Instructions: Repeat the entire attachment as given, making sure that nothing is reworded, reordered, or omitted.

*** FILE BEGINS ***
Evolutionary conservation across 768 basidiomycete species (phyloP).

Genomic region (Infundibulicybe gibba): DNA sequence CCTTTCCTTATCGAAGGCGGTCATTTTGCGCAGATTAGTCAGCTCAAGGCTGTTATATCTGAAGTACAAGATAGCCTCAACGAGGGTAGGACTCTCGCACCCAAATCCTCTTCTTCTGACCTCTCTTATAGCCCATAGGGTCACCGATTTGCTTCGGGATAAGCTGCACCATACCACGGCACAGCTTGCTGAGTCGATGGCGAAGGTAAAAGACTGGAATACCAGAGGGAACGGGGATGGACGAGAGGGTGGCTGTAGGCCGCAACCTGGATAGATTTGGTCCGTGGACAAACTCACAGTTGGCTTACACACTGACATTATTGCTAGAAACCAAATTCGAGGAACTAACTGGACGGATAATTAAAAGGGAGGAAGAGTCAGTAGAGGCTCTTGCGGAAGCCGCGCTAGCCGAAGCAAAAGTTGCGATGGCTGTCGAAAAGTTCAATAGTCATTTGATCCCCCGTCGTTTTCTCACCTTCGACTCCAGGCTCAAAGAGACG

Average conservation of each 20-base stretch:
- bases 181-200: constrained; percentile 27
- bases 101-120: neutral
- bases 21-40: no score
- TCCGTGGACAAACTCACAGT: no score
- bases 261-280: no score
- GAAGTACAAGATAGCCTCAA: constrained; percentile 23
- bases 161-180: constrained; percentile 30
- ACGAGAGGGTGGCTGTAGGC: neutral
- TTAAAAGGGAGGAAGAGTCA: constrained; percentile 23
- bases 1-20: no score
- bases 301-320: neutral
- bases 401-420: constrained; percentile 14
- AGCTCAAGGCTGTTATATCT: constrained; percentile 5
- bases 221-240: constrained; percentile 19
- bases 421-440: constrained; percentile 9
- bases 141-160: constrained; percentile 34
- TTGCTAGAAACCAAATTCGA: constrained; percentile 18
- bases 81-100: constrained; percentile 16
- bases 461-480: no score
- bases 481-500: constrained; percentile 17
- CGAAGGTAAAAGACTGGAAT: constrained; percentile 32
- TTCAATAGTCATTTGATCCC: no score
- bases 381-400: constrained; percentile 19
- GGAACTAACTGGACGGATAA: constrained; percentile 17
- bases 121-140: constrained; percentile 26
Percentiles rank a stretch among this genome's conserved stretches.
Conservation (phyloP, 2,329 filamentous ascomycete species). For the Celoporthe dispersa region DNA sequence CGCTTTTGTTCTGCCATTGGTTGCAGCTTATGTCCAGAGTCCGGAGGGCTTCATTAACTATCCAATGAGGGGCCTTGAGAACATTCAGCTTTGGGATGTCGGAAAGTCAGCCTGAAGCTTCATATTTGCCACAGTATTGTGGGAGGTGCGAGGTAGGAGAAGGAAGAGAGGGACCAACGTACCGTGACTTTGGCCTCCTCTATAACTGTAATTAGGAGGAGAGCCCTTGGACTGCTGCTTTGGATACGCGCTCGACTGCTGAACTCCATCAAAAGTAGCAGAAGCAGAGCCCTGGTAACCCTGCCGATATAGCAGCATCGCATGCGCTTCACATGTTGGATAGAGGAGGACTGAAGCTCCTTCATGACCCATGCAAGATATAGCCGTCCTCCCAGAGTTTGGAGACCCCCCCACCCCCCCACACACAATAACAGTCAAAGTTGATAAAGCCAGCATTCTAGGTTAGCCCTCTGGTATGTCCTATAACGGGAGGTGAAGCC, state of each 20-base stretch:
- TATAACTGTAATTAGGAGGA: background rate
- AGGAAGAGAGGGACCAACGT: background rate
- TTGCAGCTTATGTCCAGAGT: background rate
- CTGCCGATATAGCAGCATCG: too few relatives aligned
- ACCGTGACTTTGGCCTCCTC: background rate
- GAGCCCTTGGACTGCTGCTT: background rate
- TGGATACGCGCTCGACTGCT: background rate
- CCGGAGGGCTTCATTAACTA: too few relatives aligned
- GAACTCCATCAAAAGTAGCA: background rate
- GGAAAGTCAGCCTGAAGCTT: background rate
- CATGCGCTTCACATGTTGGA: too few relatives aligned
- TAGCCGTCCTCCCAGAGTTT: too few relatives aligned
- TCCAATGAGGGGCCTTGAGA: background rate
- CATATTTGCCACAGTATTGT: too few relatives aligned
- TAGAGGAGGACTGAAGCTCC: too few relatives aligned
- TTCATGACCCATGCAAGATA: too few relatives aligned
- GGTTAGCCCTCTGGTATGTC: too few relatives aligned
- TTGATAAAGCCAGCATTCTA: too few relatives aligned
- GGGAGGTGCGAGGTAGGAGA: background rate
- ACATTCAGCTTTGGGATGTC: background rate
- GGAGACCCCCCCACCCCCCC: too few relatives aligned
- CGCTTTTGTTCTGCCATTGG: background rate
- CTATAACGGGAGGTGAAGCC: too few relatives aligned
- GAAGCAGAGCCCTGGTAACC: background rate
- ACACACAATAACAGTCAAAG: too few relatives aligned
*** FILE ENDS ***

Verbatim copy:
Evolutionary conservation across 768 basidiomycete species (phyloP).

Genomic region (Infundibulicybe gibba): DNA sequence CCTTTCCTTATCGAAGGCGGTCATTTTGCGCAGATTAGTCAGCTCAAGGCTGTTATATCTGAAGTACAAGATAGCCTCAACGAGGGTAGGACTCTCGCACCCAAATCCTCTTCTTCTGACCTCTCTTATAGCCCATAGGGTCACCGATTTGCTTCGGGATAAGCTGCACCATACCACGGCACAGCTTGCTGAGTCGATGGCGAAGGTAAAAGACTGGAATACCAGAGGGAACGGGGATGGACGAGAGGGTGGCTGTAGGCCGCAACCTGGATAGATTTGGTCCGTGGACAAACTCACAGTTGGCTTACACACTGACATTATTGCTAGAAACCAAATTCGAGGAACTAACTGGACGGATAATTAAAAGGGAGGAAGAGTCAGTAGAGGCTCTTGCGGAAGCCGCGCTAGCCGAAGCAAAAGTTGCGATGGCTGTCGAAAAGTTCAATAGTCATTTGATCCCCCGTCGTTTTCTCACCTTCGACTCCAGGCTCAAAGAGACG

Average conservation of each 20-base stretch:
- bases 181-200: constrained; percentile 27
- bases 101-120: neutral
- bases 21-40: no score
- TCCGTGGACAAACTCACAGT: no score
- bases 261-280: no score
- GAAGTACAAGATAGCCTCAA: constrained; percentile 23
- bases 161-180: constrained; percentile 30
- ACGAGAGGGTGGCTGTAGGC: neutral
- TTAAAAGGGAGGAAGAGTCA: constrained; percentile 23
- bases 1-20: no score
- bases 301-320: neutral
- bases 401-420: constrained; percentile 14
- AGCTCAAGGCTGTTATATCT: constrained; percentile 5
- bases 221-240: constrained; percentile 19
- bases 421-440: constrained; percentile 9
- bases 141-160: constrained; percentile 34
- TTGCTAGAAACCAAATTCGA: constrained; percentile 18
- bases 81-100: constrained; percentile 16
- bases 461-480: no score
- bases 481-500: constrained; percentile 17
- CGAAGGTAAAAGACTGGAAT: constrained; percentile 32
- TTCAATAGTCATTTGATCCC: no score
- bases 381-400: constrained; percentile 19
- GGAACTAACTGGACGGATAA: constrained; percentile 17
- bases 121-140: constrained; percentile 26
Percentiles rank a stretch among this genome's conserved stretches.
Conservation (phyloP, 2,329 filamentous ascomycete species). For the Celoporthe dispersa region DNA sequence CGCTTTTGTTCTGCCATTGGTTGCAGCTTATGTCCAGAGTCCGGAGGGCTTCATTAACTATCCAATGAGGGGCCTTGAGAACATTCAGCTTTGGGATGTCGGAAAGTCAGCCTGAAGCTTCATATTTGCCACAGTATTGTGGGAGGTGCGAGGTAGGAGAAGGAAGAGAGGGACCAACGTACCGTGACTTTGGCCTCCTCTATAACTGTAATTAGGAGGAGAGCCCTTGGACTGCTGCTTTGGATACGCGCTCGACTGCTGAACTCCATCAAAAGTAGCAGAAGCAGAGCCCTGGTAACCCTGCCGATATAGCAGCATCGCATGCGCTTCACATGTTGGATAGAGGAGGACTGAAGCTCCTTCATGACCCATGCAAGATATAGCCGTCCTCCCAGAGTTTGGAGACCCCCCCACCCCCCCACACACAATAACAGTCAAAGTTGATAAAGCCAGCATTCTAGGTTAGCCCTCTGGTATGTCCTATAACGGGAGGTGAAGCC, state of each 20-base stretch:
- TATAACTGTAATTAGGAGGA: background rate
- AGGAAGAGAGGGACCAACGT: background rate
- TTGCAGCTTATGTCCAGAGT: background rate
- CTGCCGATATAGCAGCATCG: too few relatives aligned
- ACCGTGACTTTGGCCTCCTC: background rate
- GAGCCCTTGGACTGCTGCTT: background rate
- TGGATACGCGCTCGACTGCT: background rate
- CCGGAGGGCTTCATTAACTA: too few relatives aligned
- GAACTCCATCAAAAGTAGCA: background rate
- GGAAAGTCAGCCTGAAGCTT: background rate
- CATGCGCTTCACATGTTGGA: too few relatives aligned
- TAGCCGTCCTCCCAGAGTTT: too few relatives aligned
- TCCAATGAGGGGCCTTGAGA: background rate
- CATATTTGCCACAGTATTGT: too few relatives aligned
- TAGAGGAGGACTGAAGCTCC: too few relatives aligned
- TTCATGACCCATGCAAGATA: too few relatives aligned
- GGTTAGCCCTCTGGTATGTC: too few relatives aligned
- TTGATAAAGCCAGCATTCTA: too few relatives aligned
- GGGAGGTGCGAGGTAGGAGA: background rate
- ACATTCAGCTTTGGGATGTC: background rate
- GGAGACCCCCCCACCCCCCC: too few relatives aligned
- CGCTTTTGTTCTGCCATTGG: background rate
- CTATAACGGGAGGTGAAGCC: too few relatives aligned
- GAAGCAGAGCCCTGGTAACC: background rate
- ACACACAATAACAGTCAAAG: too few relatives aligned